Airmen become Air Force first-ever combat-ready firefighters through TRFOC

  • Published
  • By Senior Airman Tristan Truesdell
  • 341st Missile Wing Public Affairs
Two Airmen with the 341st Civil Engineer Squadron fire department graduated from a Tactical Response Force Orientation Course Oct. 25 – becoming the United States Air Force’s first-ever combat-ready firefighters.

Per a new Air Force initiative, the TRF unit under the 341st Security Forces Support Squadron began integrating base firefighters in their TRFOC.

“Something we’ve come to realize through case studying with real-world events is that often times, [security forces] is not medically trained,” said Staff Sgt. Phillip Hopkins, 341st SSPTS NCO in-charge of TRF training. “We’re just there to eliminate the threat.

“[This initiative] is changing the way that we, security forces as a whole, respond to real-world situations,” Hopkins continued. “What they’re looking to do is mitigate the loss of life in these situations – and that’s where they come in.”

Nicknamed the TRF’s new ‘guardian angels’, Staff Sgt. Joshua Sweetman and Senior Airman Adam Van Lange, both members of the base fire department, now have the responsibility to develop operations for the fire department to collaborate with TRF for future real-world and training situations.

“Now that we’re integrating medically-trained personnel in the scene with us, they can immediately start preserving life while the law enforcement side secure the scene,” said Hopkins.

How they were chosen
“The fire department had been discussing a program that would enable some of the emergency medical technicians to respond with law enforcement during emergency situations as combat-ready medics,” said Van Lange.

“At 6 p.m. the night before the course started, I received a phone call from the station saying that a training opportunity with TRF had come up,” he continued. “If I accepted, I would be detached from the fire department starting the next morning.”

The next day, Sweetman and Van Lange, along with other security forces members, began their 21-day TRFOC.

TRFOC and its objectives
“Though each TRFOC is exclusive to its base, ours is the longest of the northern tier,” said Hopkins. “Our mission set is different since we don’t have an active flight line and we have stuff here on base that some others don’t have. Plus we have the largest missile complex.”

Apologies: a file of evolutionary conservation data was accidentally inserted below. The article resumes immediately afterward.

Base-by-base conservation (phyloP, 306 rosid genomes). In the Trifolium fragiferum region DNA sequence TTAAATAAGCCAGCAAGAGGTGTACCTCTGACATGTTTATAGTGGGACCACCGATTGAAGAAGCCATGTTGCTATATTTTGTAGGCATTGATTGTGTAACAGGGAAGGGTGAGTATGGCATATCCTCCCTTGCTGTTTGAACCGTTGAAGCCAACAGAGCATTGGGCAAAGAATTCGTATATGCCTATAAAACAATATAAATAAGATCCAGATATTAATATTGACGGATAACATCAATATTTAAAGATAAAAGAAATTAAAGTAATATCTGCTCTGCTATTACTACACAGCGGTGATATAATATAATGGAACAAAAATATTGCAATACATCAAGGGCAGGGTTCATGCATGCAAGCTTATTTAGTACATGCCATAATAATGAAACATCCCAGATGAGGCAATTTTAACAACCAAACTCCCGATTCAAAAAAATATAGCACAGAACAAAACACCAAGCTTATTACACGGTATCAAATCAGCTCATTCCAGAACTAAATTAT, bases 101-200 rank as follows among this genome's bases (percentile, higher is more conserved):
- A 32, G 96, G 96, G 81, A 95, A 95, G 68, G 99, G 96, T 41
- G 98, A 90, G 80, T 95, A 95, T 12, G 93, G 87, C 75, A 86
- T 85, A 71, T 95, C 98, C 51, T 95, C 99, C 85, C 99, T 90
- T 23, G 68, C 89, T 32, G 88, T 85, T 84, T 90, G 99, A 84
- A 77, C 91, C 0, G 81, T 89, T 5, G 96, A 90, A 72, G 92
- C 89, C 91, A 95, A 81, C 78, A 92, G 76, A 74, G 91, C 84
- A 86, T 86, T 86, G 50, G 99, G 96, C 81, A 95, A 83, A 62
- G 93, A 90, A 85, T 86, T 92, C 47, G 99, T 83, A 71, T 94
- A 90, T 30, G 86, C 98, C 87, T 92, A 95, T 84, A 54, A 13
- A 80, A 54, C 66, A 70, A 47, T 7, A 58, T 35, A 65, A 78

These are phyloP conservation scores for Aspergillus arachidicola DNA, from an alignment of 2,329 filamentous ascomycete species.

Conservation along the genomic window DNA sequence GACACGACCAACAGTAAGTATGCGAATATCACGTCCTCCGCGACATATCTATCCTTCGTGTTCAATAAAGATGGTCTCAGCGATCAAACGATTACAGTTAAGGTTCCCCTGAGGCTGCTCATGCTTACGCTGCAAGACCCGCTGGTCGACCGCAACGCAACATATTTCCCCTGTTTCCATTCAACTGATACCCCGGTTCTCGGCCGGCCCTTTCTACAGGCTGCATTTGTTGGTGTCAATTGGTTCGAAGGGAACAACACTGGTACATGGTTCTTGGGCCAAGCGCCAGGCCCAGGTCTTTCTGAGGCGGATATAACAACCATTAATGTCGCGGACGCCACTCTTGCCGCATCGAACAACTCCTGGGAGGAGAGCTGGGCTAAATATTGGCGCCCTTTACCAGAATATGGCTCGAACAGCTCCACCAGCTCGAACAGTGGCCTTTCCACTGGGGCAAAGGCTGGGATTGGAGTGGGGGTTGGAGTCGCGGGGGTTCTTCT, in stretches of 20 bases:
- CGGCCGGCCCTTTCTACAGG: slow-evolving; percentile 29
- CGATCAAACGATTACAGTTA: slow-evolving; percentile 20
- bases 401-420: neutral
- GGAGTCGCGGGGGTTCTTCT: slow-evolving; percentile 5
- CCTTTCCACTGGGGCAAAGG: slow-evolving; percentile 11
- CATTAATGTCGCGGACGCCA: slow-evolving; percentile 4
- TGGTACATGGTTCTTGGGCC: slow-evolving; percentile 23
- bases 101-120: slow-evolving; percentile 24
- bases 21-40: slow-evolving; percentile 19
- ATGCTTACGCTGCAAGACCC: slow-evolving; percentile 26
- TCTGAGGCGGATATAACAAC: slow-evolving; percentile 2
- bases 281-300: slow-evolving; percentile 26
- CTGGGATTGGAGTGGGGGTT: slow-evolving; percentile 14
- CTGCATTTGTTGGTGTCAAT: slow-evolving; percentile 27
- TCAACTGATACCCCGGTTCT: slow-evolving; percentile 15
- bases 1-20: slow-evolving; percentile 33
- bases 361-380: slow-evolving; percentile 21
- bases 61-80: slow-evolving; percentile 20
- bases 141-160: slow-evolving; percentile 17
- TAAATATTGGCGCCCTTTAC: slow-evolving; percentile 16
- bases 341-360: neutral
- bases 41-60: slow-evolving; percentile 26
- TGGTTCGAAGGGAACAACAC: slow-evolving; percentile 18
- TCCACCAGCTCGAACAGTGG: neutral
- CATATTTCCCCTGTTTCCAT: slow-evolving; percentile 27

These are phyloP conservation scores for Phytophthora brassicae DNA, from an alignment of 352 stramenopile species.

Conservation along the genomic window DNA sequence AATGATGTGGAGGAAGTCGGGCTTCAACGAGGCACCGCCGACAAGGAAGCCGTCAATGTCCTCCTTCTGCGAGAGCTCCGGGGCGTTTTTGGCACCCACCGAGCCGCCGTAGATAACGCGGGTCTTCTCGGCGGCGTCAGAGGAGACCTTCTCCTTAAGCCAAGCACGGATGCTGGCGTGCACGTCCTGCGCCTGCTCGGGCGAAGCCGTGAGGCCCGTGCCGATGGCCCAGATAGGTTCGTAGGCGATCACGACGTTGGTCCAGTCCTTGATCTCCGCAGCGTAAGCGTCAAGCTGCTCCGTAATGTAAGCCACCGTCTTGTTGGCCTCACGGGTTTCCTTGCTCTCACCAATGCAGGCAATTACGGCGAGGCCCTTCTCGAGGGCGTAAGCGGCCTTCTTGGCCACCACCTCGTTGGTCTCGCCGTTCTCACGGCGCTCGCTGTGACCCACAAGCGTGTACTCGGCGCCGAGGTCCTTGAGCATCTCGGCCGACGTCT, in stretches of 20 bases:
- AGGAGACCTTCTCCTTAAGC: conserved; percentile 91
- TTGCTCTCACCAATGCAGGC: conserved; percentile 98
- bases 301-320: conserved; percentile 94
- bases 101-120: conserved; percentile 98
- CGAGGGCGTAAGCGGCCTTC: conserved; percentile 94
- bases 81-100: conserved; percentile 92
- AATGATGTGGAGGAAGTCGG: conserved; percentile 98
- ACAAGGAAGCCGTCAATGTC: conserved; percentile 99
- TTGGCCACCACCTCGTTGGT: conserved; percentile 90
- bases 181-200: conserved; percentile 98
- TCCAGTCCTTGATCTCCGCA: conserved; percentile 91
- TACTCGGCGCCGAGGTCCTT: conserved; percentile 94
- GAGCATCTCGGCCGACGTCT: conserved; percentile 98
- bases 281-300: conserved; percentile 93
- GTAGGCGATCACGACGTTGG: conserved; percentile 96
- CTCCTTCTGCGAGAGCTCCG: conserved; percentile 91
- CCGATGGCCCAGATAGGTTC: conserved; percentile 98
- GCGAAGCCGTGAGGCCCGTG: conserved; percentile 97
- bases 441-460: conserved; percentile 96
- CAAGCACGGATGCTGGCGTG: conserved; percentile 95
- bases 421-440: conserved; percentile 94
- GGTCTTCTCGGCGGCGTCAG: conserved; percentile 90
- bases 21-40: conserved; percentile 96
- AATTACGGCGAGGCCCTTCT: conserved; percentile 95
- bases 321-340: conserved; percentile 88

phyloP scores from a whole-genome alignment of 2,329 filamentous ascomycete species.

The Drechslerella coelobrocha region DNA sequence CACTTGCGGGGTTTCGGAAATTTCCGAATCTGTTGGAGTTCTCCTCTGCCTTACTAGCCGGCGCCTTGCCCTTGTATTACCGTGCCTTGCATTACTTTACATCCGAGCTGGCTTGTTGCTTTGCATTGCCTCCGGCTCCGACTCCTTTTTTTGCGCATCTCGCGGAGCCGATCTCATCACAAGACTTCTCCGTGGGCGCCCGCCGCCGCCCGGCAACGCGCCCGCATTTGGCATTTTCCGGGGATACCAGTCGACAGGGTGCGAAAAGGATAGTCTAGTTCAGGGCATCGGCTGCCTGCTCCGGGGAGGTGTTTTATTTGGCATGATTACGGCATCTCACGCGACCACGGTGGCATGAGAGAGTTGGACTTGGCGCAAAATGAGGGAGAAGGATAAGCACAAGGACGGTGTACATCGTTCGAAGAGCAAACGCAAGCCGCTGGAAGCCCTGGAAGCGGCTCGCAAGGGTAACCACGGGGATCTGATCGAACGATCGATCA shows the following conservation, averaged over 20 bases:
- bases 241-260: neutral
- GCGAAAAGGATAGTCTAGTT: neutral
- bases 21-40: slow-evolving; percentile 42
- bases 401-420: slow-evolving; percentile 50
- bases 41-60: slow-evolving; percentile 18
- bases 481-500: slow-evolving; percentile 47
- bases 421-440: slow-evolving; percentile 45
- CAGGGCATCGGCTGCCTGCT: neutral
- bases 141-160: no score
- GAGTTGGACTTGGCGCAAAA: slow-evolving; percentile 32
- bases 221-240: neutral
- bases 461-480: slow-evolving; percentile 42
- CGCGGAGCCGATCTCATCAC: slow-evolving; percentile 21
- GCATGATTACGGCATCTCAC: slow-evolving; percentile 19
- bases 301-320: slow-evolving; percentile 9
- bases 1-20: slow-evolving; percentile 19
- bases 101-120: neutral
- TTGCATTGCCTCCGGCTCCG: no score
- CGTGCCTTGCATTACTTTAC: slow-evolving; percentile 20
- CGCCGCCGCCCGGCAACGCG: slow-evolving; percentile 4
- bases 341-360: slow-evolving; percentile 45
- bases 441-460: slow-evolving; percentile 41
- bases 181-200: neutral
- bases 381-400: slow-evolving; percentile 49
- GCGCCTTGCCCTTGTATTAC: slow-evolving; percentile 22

“During the course they go through close-quarters combat, rappelling, helicopter operations, small-unit-tactics, individual movement tactics, hostage situations and rescue, recapture-recovery operations, barricaded suspects and active shooter response,” he continued.

To wrap-up the course, members conducted 72-hour sleep deprivation operations.

“Here at TRF, we work a 72-hour on and 72-hour off rotation,” said Hopkins. “For the field training exercise, we put members through the ‘worst tour that could ever happen,’.”

Such a tour would include every exercise the Airmen could be faced with on top of stress inoculation, sleep deprivation and more to determine whether or not the individuals could handle the worst-case scenario possible.

“Sweetman and Van Lange are the first two firefighters who have gone through the course, so they’ll have a lot on their plates,” said Hopkins. “It’s up to them to figure out what works and what doesn’t. Bringing them to TRF shows them how we operate, what we do and how they can integrate the fire department.”

New roles, new responsibilities
Sweetman and Van Lange are now responsible for building operations for the base fire department to properly integrate with TRF operations for training and real-world incidents.

The fire department’s next step is to ensure members are in proper physical condition to work alongside TRF.

“Since this is the fire time in U.S. Air Force history that firemen joined a TRF unit, a lot has yet to be determined on setting solid responsibilities,” said Van Lange.

Although, the fire department’s physical training program has been adjusted to promote physical fitness regardless if members integrate with TRF..

“What we expect is readiness,” said Van Lange. “We never know when an emergency will happen. What we do know is our gear is set up, trucks and equipment are always ready and we are trained to a standard to get the job done.”

For now, Sweetman and Van Lange are working on new schedules, exercises and training and certifying as many firefighters through TRFOC to transition and merge with TRF’s operations.

“Now we’re not only trained in TRF’s weapon systems, but also the way they talk, move and think,” said Van Lange.

“This initiative is calling for more combat-ready medics,” said Van Lange. “Until the Air Force decides to take a different route, we need those men and women who have medical training to provide life-saving treatments on-scene while other responding forces secure the area.”